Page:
More insurance mergers expected as separation of business deadline nears
Posted Sunday, April 13 2014 at 19:45
As the deadline for the separation of general and life insurance business nears, more mergers and acquisitions have been predicted as companies that are unable to run them as separate business, opt to let them go.
Speaking on the sidelines of an SSP (insurance underwriters’ software) conference in Kampala last week, the Lion Assurance managing director, Mr Newton Jazire, said although some companies with composite insurers have started separating the businesses, small ones that are unable to run them as separate entities will have no choice but to merge or be acquired.
“There is no point for a company to struggle to raise the required Shs4 billion minimum capital to underwrite Shs500 million,” he said.
The Insurance Regulatory Authority (IRA) requires all insurance companies that offer both life and non-life insurance as a composite business to separate and run them as independent entities by October 1, 2014.
It should be noted that Sanlam Emerging Markets (pty) Limited acquired 50.3 per cent stake in Niko Insurance Uganda about two weeks ago. This followed the sale of 49 per cent stake of Nico Group’s General Insurance Business in Uganda, Malawi, Tanzania and Zambia to Sanlam Emerging Markets (pty) Limited, a subsidiary of South African-based Sanlam Group, according to a press statement issued last week.
The transaction also saw Sanlam acquire a 51 per cent stake in Nico General Insurance Company Malawi, 51 per cent shareholding in Nico Insurance Zambia and 34 per cent stake in Niko Insurance Tanzania at an undisclosed amount. Niko Insurance Uganda offers both life and non-life insurance while Sanlam only provides life insurance covers in the Uganda market.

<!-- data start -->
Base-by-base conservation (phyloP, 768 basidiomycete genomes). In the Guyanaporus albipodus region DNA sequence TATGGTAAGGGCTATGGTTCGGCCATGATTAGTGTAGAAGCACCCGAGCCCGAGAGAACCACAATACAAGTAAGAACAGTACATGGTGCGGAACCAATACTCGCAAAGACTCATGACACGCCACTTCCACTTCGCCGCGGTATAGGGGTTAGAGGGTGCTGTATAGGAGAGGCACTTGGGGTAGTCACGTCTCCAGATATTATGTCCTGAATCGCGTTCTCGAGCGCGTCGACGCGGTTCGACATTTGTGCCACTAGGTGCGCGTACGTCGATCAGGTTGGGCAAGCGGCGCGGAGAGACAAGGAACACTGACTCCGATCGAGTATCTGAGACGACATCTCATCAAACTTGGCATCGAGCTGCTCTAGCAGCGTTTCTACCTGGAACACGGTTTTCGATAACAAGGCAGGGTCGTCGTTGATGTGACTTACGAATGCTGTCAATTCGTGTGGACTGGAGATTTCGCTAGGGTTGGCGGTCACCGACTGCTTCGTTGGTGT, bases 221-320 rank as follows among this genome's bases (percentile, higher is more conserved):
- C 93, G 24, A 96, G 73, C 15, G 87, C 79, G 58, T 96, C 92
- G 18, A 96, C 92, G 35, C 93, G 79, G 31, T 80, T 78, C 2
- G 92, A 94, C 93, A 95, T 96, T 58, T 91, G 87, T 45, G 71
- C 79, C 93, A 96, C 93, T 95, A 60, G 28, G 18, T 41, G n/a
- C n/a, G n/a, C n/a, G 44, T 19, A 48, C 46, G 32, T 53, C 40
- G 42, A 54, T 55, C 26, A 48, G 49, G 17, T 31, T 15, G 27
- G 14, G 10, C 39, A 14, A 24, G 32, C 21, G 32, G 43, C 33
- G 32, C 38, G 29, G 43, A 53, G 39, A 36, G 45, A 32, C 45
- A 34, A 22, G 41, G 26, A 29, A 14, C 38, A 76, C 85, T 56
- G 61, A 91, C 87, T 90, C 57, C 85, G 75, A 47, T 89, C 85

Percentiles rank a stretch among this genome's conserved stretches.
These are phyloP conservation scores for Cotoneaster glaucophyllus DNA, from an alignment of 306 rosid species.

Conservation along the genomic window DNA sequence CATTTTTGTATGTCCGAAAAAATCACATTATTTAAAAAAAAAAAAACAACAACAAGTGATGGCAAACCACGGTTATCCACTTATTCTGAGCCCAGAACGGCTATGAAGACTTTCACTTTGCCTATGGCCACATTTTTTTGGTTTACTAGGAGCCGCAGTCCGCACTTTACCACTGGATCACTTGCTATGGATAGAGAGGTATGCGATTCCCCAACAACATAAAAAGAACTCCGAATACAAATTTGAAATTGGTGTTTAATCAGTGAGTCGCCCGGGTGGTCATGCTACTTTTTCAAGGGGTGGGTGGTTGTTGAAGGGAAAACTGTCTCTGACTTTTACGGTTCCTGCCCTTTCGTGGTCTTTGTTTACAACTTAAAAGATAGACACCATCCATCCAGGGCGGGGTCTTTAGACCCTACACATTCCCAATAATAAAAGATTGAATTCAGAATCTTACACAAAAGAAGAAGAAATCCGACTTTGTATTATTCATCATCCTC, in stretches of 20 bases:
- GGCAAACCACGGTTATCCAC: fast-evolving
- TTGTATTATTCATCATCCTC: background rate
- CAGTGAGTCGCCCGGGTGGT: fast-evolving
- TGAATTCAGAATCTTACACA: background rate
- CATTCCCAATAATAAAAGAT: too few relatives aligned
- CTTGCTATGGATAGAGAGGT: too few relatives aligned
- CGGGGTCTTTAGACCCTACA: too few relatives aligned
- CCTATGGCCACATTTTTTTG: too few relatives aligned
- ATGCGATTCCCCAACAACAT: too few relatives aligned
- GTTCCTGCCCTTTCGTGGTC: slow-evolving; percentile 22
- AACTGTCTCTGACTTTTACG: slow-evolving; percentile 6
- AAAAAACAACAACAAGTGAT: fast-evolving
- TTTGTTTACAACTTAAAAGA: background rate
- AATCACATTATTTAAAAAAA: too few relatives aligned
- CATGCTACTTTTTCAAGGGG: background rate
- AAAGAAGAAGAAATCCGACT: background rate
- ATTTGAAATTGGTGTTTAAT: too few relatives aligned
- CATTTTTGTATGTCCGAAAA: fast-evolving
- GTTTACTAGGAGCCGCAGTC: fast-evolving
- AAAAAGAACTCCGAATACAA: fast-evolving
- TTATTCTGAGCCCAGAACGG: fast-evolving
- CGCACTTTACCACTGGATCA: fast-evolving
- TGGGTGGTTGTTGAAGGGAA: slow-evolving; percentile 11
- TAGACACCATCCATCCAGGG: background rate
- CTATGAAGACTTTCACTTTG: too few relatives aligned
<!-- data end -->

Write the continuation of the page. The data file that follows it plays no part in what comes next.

IRA chief executive officer Ibrahim Kaddunabbi Lubega also said recently that more acquisitions are expected, going forward as stronger companies take over small ones to prepare bigger business.
minimum paid-up capital requirements
With increased minimum paid-up capital requirements of Shs4 billion for non-life insurance and Shs3 billion for life insurance business, it is likely that some small companies will not be able to raise such money and shoulder the high costs involved in running two separate entities, leaving them with no option but to either merge or to be acquired by larger companies to boost their financial muscle.
Insurance Regulatory Authority (IRA) boss Kaddunabbi Lubega had said no new firm will be licensed if it does not meet the requirements, except Uganda Re, which will be required to attain a capital of Shs5 billion to be licensed and should have raised Shs10 billion capital within three years.
IRA says it increased the minimum paid-up capital requirements for insurance players in order to create a strong industry that is capable of insuring all kinds of risks.